Winter is coming… there’s no getting around it now. The tops of the trees are just starting to glow with flaming, indescribable words. That incredible red/pink/orange/yellow color has no name. It’s just one last gift from God before all color disappears for several months. I will make my home bright, to warm it up. Winter quilts are rich in color, to compensate for the monochromatic weather. Northerners know how to spend winters. The Scandinavians use reds and blues, to warm the season. Dala horses and gnomes. Bright Nordic knits, with elaborate designs. Painted chests and tole painted everything!

It’s time to prepare.

VIP Cranston


I was seriously disappointed today to learn that Cranston is moving their fabric printing plants out of the United States. For many years, I have promoted their fabrics because they were made domestically. It’s always a good thing to provide employment locally. Their fabric has been inexpensive and of a reliable quality. Primarily, however, I endorsed the company because they were extraordinary supporters of their military employees. Reservists are protected by federal law, but Cranston exceeded those minimum requirements. As a military wife and mother, that blesses me even when it’s not my own family.

I am working on an article about fabric selection, and I called their customer service number today to ask some questions. The man on the phone didn’t speak English very clearly, he didn’t know anything about their military reservist support program, and when I got to my questions about the specific “Made in the USA” issues, I was shocked to learn that after June 30, Cranston/VIP/Quilting Treasures fabrics will no longer be printed in the Unted States. They have been printing fabrics in the Unites States since 1824.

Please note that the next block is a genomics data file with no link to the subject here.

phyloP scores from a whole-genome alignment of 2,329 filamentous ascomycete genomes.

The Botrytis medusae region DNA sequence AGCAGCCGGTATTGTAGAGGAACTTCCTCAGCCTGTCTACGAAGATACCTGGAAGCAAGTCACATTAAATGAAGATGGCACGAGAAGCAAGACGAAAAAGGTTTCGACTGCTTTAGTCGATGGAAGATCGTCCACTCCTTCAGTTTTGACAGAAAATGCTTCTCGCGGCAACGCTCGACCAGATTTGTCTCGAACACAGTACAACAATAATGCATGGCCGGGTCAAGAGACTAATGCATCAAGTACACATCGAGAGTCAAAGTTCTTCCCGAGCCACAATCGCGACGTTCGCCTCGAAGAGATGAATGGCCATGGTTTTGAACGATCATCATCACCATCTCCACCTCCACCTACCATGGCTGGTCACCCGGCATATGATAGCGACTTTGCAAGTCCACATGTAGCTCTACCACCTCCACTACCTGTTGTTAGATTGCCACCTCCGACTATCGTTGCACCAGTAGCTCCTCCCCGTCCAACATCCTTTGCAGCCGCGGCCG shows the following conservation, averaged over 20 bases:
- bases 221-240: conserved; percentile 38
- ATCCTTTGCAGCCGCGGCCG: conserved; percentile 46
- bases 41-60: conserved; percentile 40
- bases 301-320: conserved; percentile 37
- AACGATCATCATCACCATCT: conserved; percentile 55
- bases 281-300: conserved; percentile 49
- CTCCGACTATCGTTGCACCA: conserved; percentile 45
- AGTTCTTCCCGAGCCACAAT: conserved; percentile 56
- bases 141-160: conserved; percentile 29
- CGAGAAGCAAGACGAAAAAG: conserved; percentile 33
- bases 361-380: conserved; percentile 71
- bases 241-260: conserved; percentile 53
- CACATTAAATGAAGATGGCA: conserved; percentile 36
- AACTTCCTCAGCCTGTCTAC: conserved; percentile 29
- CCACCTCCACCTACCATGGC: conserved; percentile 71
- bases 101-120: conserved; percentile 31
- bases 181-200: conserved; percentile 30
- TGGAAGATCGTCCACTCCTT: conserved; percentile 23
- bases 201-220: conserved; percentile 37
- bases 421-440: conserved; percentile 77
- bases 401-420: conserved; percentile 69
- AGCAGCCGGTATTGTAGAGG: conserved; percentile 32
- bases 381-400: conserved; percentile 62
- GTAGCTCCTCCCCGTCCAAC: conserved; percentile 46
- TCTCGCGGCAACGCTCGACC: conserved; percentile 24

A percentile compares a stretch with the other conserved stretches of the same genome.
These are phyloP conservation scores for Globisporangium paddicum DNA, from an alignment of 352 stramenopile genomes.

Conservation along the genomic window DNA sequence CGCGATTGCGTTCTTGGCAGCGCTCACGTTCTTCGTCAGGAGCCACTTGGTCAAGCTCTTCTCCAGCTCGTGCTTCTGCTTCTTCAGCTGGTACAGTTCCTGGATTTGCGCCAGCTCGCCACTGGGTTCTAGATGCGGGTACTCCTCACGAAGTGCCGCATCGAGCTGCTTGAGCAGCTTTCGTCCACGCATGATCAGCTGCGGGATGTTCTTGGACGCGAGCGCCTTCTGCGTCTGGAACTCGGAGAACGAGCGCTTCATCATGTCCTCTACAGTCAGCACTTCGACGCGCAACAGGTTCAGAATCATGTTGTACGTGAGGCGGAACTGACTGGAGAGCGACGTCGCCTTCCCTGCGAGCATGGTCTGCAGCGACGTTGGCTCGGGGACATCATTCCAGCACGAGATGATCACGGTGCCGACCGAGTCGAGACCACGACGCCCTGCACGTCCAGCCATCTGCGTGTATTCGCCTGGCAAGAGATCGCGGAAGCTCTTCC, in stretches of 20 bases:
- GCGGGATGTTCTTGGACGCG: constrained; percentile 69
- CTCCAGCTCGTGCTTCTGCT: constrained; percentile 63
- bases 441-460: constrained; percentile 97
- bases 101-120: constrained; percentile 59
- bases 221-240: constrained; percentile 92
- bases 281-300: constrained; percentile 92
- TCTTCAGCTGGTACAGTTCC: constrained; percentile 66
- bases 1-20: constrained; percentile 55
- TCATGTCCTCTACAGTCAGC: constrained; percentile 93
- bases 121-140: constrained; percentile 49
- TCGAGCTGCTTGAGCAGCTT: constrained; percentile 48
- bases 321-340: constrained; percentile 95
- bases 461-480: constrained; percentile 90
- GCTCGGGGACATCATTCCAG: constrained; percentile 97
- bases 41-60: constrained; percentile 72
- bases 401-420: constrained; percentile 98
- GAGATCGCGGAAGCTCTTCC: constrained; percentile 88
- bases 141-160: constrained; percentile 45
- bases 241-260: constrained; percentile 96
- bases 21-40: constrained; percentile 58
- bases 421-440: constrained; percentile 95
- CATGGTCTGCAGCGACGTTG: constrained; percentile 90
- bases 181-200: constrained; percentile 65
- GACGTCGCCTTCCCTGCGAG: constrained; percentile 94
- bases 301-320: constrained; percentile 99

From their website: Cranston Print Works Company is a large, diversified corporation with operations in textile consumer goods, transportation, and specialty chemicals. The textile operation began in 1824, at the very beginning of America’s Industrial Revolution, and is distinguished as the oldest textile printing operation in the United States, as well as the largest supplier of printed fabric to the home sewing market. The company’s outstanding reputation for quality, service, versatility, and manufacturing expertise is a direct credit to the employees that work here. We continue to believe that our employees are our strength, and remain committed to employee development. Cranston Print Works is an employee-owned company, wherein the ownership philosophy coupled with the company’s excellence in manufacturing, product design, sales, and marketing, create a culture which encourages achievement and innovation.

I firmly believe in the right of every private business to make their own decisions, but I am personally saddened. I am now on a quest to find new sources of affordable American-made fabric. At the beginning of this war, I made a new quilt for my bed. A very special quilt, made mostly of Cranston/VIP fabrics because I was so grateful for their military support. My husband was no longer in the Air Force, having just finished his reservist commitment, but our oldest son was in the army, stationed in Korea.